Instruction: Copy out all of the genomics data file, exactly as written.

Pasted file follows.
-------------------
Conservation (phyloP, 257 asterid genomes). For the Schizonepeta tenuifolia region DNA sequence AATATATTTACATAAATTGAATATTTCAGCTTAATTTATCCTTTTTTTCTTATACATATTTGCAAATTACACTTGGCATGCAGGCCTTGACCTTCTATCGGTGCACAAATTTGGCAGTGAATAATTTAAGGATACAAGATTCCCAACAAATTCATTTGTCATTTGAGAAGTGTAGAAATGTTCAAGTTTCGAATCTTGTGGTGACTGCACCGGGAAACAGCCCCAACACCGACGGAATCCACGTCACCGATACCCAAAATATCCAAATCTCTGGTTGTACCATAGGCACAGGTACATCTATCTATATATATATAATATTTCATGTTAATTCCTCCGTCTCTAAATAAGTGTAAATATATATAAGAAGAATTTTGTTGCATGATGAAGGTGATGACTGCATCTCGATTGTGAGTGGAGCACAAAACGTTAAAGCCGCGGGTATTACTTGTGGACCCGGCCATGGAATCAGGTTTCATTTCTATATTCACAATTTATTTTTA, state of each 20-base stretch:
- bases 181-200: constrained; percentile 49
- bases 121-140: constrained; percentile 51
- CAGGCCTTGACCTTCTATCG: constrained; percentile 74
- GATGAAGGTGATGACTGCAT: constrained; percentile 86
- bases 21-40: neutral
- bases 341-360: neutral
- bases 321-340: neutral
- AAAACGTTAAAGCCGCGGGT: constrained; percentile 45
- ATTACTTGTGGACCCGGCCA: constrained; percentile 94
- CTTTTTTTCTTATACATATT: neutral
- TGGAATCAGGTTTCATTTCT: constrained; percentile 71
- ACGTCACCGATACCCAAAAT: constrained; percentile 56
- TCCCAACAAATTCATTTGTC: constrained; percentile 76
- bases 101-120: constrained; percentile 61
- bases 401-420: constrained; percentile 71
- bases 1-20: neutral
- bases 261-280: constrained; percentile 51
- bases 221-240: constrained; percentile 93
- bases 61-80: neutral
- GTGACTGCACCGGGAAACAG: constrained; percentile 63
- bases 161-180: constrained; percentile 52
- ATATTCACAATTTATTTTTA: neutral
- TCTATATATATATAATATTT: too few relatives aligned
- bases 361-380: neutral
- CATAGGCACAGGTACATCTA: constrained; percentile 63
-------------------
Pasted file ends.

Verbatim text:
Conservation (phyloP, 257 asterid genomes). For the Schizonepeta tenuifolia region DNA sequence AATATATTTACATAAATTGAATATTTCAGCTTAATTTATCCTTTTTTTCTTATACATATTTGCAAATTACACTTGGCATGCAGGCCTTGACCTTCTATCGGTGCACAAATTTGGCAGTGAATAATTTAAGGATACAAGATTCCCAACAAATTCATTTGTCATTTGAGAAGTGTAGAAATGTTCAAGTTTCGAATCTTGTGGTGACTGCACCGGGAAACAGCCCCAACACCGACGGAATCCACGTCACCGATACCCAAAATATCCAAATCTCTGGTTGTACCATAGGCACAGGTACATCTATCTATATATATATAATATTTCATGTTAATTCCTCCGTCTCTAAATAAGTGTAAATATATATAAGAAGAATTTTGTTGCATGATGAAGGTGATGACTGCATCTCGATTGTGAGTGGAGCACAAAACGTTAAAGCCGCGGGTATTACTTGTGGACCCGGCCATGGAATCAGGTTTCATTTCTATATTCACAATTTATTTTTA, state of each 20-base stretch:
- bases 181-200: constrained; percentile 49
- bases 121-140: constrained; percentile 51
- CAGGCCTTGACCTTCTATCG: constrained; percentile 74
- GATGAAGGTGATGACTGCAT: constrained; percentile 86
- bases 21-40: neutral
- bases 341-360: neutral
- bases 321-340: neutral
- AAAACGTTAAAGCCGCGGGT: constrained; percentile 45
- ATTACTTGTGGACCCGGCCA: constrained; percentile 94
- CTTTTTTTCTTATACATATT: neutral
- TGGAATCAGGTTTCATTTCT: constrained; percentile 71
- ACGTCACCGATACCCAAAAT: constrained; percentile 56
- TCCCAACAAATTCATTTGTC: constrained; percentile 76
- bases 101-120: constrained; percentile 61
- bases 401-420: constrained; percentile 71
- bases 1-20: neutral
- bases 261-280: constrained; percentile 51
- bases 221-240: constrained; percentile 93
- bases 61-80: neutral
- GTGACTGCACCGGGAAACAG: constrained; percentile 63
- bases 161-180: constrained; percentile 52
- ATATTCACAATTTATTTTTA: neutral
- TCTATATATATATAATATTT: too few relatives aligned
- bases 361-380: neutral
- CATAGGCACAGGTACATCTA: constrained; percentile 63